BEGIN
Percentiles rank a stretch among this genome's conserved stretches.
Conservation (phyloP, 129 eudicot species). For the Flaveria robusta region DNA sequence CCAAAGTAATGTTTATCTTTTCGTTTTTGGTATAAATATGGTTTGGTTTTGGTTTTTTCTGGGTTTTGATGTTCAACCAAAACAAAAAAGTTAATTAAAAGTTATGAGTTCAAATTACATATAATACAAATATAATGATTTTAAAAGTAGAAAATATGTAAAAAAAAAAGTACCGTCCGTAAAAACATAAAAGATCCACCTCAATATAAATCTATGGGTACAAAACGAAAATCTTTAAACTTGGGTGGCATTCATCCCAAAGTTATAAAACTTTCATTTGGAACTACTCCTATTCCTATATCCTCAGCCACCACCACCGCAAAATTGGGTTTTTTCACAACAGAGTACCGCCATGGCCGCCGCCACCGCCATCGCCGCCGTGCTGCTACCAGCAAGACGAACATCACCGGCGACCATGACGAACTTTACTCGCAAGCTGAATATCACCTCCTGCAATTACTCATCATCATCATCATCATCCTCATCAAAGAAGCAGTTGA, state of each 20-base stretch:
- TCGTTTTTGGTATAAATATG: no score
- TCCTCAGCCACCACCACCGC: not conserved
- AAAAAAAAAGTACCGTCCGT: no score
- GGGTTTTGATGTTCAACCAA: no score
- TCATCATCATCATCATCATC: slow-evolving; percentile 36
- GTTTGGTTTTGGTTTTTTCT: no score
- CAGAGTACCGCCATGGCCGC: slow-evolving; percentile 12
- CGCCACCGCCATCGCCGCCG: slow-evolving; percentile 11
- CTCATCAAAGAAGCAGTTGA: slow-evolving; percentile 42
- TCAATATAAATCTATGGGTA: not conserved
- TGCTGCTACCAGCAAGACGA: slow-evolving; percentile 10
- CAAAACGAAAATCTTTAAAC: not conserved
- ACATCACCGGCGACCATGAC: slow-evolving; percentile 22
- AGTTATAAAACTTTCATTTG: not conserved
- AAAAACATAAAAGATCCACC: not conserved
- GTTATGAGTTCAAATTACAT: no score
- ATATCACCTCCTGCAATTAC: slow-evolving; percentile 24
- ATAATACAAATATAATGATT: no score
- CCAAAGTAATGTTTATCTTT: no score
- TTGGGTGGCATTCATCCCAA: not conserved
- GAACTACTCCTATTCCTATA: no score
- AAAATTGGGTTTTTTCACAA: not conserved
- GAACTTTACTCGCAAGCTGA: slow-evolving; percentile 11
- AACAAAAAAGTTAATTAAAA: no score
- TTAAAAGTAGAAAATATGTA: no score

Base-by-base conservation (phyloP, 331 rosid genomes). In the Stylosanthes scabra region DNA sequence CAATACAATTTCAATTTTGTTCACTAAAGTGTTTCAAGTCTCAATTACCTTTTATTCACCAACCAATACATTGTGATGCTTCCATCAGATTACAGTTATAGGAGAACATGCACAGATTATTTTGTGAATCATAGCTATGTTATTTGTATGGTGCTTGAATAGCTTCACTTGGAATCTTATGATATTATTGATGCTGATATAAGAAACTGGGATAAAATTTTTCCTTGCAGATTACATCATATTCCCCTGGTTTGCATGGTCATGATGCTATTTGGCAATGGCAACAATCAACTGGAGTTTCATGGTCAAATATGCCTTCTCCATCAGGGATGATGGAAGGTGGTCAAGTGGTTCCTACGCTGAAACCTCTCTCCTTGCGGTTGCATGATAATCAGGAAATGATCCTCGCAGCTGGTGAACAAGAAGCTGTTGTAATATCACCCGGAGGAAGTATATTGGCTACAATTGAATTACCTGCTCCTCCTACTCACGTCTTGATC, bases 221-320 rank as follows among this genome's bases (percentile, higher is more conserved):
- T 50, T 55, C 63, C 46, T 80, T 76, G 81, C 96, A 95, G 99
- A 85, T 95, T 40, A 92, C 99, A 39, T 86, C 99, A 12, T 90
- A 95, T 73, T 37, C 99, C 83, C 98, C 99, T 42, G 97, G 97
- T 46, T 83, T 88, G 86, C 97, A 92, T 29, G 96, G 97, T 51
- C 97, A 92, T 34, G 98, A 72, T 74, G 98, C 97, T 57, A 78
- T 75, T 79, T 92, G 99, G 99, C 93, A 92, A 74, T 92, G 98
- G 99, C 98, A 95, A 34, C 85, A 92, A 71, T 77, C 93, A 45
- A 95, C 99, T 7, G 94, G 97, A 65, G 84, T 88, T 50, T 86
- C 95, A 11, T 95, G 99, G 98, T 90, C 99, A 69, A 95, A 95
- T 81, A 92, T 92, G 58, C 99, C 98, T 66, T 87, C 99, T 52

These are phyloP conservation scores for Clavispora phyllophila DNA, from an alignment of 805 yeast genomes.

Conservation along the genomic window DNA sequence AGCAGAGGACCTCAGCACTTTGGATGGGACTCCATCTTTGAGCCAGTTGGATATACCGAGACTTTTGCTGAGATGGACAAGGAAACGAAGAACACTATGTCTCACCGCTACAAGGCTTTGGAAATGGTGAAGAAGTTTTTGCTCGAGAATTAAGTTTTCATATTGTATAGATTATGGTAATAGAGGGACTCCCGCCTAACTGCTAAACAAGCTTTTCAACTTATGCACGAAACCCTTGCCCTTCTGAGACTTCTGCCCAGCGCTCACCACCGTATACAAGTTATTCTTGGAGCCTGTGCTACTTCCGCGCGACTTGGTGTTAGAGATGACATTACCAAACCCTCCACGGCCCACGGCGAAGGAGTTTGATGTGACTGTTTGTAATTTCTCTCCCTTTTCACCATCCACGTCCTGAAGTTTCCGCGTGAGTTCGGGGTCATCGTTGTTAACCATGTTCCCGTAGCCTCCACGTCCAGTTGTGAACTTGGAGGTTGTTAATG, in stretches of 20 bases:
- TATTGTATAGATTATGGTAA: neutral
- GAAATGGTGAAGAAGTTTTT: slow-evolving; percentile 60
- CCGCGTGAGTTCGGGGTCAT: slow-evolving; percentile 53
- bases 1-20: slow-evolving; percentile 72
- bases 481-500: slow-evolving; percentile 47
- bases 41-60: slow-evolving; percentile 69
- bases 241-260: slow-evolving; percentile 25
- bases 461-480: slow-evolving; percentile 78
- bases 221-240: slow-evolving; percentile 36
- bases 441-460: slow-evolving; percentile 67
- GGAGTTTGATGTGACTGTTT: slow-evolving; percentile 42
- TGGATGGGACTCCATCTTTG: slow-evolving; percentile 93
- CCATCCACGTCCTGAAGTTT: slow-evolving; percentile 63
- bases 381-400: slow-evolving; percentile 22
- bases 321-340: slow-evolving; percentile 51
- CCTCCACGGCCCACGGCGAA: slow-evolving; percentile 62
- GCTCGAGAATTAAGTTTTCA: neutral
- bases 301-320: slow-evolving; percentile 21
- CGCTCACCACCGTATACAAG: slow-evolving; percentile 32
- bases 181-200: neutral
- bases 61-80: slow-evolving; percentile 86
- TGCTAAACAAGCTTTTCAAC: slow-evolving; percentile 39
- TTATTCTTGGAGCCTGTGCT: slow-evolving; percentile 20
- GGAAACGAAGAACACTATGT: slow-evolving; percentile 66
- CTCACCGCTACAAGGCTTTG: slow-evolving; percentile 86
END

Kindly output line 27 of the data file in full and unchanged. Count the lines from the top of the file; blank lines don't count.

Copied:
- TTAAAAGTAGAAAATATGTA: no score